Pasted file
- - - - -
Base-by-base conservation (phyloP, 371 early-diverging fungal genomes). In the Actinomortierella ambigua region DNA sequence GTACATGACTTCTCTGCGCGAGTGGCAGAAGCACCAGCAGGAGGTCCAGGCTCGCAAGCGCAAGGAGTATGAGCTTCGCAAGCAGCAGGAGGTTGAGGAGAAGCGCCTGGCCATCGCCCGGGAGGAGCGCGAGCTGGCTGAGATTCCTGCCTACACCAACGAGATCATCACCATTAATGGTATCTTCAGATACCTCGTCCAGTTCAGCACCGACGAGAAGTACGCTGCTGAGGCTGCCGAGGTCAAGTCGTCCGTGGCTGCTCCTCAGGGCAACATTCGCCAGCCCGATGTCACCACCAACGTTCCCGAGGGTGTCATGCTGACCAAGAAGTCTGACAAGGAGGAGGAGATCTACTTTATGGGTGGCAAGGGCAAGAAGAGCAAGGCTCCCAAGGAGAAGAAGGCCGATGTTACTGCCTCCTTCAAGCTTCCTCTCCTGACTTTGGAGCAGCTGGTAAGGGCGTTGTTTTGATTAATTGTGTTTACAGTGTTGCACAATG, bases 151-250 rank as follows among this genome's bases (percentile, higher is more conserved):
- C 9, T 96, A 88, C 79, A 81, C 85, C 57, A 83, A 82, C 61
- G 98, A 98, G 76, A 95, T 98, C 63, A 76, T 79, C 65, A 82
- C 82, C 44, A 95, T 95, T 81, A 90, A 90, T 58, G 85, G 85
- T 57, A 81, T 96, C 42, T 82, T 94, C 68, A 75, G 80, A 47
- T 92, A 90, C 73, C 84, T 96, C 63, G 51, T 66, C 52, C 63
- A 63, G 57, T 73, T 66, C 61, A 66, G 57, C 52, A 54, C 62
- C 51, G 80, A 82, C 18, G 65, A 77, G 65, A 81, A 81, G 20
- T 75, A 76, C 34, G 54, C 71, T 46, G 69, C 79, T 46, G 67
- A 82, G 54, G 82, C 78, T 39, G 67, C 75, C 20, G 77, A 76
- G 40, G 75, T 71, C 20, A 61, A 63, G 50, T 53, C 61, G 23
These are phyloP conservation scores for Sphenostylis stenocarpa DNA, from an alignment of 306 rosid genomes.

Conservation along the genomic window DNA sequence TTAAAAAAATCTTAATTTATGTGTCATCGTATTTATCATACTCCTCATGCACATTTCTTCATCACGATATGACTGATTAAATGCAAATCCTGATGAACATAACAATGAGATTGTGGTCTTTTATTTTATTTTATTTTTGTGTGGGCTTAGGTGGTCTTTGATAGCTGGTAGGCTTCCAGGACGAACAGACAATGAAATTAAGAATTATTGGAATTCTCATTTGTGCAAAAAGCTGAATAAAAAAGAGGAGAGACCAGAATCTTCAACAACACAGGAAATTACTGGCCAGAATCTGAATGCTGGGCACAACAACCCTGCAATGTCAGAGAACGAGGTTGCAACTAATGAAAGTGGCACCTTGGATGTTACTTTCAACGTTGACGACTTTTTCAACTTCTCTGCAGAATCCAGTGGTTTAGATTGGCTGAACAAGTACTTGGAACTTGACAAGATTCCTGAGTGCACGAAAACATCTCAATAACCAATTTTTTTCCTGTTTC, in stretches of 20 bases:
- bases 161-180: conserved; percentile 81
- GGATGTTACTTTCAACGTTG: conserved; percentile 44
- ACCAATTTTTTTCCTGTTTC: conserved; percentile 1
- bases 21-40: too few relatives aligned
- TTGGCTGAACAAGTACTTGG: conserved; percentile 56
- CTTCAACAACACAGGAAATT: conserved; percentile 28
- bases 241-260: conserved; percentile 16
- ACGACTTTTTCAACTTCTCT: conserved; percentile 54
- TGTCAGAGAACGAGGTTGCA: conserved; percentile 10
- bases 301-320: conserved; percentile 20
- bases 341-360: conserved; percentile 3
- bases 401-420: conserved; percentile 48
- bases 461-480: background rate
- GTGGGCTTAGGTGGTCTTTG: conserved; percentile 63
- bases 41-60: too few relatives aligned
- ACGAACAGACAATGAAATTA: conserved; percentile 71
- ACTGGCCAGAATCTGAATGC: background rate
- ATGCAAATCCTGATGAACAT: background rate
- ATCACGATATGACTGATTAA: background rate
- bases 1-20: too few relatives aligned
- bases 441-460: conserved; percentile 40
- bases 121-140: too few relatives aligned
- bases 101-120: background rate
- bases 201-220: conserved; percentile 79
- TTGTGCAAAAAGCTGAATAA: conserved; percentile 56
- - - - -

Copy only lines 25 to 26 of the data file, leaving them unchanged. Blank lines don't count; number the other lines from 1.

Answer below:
- bases 401-420: conserved; percentile 48
- bases 461-480: background rate